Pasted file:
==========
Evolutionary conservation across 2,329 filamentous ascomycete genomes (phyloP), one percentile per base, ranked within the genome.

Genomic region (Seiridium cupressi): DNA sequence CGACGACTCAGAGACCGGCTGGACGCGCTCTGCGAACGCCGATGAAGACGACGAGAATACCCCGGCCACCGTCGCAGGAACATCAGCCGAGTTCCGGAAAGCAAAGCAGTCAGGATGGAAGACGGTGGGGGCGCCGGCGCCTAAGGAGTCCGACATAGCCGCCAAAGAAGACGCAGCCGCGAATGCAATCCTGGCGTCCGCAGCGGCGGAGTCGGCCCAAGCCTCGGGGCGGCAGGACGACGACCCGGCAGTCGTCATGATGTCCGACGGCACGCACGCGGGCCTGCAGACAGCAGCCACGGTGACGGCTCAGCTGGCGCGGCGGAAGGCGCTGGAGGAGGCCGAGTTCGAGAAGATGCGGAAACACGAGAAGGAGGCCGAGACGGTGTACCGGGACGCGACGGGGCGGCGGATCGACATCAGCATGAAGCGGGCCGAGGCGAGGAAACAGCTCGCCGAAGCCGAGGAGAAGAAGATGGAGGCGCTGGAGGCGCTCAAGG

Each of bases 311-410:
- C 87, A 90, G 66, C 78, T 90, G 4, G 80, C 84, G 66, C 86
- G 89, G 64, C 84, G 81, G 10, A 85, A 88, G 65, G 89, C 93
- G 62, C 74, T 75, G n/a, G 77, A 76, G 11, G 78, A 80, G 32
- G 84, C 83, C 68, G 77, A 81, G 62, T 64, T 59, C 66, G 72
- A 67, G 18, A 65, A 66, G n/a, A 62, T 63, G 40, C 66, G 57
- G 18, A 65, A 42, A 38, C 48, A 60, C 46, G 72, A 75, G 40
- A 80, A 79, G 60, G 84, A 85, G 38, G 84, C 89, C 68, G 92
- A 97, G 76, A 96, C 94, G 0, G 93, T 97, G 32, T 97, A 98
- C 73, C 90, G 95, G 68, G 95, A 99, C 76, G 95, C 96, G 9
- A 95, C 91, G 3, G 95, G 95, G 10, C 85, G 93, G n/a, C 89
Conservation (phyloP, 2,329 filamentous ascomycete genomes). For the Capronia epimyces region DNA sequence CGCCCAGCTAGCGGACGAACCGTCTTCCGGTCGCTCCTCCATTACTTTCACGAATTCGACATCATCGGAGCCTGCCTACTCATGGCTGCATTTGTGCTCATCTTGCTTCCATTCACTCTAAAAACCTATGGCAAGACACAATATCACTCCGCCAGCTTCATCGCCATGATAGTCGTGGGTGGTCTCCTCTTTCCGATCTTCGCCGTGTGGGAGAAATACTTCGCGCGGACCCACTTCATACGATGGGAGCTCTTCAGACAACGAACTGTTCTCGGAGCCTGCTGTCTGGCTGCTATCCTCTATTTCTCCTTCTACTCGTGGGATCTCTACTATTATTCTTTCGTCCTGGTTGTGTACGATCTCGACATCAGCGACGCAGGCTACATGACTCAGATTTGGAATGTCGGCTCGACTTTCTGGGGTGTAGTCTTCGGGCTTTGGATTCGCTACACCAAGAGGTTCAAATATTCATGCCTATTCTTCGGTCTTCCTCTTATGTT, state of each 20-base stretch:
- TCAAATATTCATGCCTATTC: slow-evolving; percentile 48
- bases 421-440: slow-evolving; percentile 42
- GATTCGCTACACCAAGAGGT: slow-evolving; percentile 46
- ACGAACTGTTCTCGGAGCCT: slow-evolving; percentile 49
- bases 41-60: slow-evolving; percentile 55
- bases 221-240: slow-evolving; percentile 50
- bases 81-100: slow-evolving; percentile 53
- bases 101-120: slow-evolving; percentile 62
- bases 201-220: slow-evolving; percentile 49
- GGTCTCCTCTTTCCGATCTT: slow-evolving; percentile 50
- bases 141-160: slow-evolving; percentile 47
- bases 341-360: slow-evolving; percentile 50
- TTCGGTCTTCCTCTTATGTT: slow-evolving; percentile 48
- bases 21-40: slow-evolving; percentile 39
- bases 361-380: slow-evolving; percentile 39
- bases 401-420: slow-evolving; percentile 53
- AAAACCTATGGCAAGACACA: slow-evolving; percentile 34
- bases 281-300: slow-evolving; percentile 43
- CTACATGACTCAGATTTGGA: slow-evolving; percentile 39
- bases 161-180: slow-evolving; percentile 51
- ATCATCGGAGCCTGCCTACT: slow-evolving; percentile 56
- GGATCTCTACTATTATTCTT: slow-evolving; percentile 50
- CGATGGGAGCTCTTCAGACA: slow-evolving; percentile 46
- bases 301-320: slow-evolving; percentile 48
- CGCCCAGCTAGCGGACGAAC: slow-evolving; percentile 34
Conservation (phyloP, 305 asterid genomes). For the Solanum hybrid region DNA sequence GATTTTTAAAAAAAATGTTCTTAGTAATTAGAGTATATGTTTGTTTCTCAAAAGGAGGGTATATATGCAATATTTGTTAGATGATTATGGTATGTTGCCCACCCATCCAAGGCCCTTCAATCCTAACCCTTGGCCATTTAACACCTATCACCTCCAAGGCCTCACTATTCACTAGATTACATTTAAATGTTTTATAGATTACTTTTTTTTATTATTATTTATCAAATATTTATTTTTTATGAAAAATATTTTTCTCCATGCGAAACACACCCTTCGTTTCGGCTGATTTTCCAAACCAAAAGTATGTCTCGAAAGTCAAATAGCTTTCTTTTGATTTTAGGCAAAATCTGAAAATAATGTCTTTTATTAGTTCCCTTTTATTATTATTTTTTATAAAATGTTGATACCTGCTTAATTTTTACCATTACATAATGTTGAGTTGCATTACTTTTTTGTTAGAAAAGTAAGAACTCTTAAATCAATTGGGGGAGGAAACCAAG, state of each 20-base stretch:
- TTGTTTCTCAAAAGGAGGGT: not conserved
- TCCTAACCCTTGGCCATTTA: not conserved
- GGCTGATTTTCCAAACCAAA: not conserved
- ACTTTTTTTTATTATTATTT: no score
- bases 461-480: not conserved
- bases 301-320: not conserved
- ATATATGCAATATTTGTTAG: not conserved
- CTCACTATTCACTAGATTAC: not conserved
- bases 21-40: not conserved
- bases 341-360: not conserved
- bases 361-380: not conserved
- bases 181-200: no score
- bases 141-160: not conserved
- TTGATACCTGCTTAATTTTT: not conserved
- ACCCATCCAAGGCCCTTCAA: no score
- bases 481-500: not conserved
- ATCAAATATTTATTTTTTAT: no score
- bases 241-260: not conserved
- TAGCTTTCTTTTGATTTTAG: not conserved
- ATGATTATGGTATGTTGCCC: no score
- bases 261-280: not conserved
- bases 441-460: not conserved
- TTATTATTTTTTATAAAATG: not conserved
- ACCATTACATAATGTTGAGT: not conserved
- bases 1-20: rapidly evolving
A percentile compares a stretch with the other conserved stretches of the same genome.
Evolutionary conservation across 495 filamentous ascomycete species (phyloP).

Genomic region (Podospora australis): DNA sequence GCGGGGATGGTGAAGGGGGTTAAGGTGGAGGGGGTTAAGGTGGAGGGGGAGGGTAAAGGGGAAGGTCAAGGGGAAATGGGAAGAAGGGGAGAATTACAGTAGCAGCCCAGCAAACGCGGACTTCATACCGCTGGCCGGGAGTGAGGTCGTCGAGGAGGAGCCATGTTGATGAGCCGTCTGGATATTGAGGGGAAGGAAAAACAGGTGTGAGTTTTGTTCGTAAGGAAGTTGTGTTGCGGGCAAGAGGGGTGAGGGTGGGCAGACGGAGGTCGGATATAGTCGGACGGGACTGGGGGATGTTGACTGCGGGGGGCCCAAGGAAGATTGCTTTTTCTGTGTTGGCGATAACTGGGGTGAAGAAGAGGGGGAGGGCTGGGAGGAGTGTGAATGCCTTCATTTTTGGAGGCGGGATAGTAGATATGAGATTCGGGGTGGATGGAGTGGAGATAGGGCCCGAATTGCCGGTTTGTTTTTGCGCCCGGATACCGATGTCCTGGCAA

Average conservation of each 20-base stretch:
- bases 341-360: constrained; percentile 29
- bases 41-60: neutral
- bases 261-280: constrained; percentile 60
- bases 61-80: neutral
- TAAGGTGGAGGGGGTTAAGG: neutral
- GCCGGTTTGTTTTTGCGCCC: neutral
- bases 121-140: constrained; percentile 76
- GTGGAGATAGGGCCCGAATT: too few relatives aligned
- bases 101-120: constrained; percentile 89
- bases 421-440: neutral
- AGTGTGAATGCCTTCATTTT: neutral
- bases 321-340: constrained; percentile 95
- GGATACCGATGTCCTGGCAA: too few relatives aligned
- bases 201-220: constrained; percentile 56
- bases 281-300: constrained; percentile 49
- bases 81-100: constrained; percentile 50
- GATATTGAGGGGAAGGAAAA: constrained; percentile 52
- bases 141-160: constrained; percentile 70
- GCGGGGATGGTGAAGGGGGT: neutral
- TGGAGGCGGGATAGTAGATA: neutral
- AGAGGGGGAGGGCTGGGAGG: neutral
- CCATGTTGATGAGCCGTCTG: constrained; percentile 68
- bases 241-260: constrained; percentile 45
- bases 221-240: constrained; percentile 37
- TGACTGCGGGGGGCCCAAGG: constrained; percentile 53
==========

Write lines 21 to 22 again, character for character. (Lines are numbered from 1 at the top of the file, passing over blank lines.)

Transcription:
- bases 81-100: slow-evolving; percentile 53
- bases 101-120: slow-evolving; percentile 62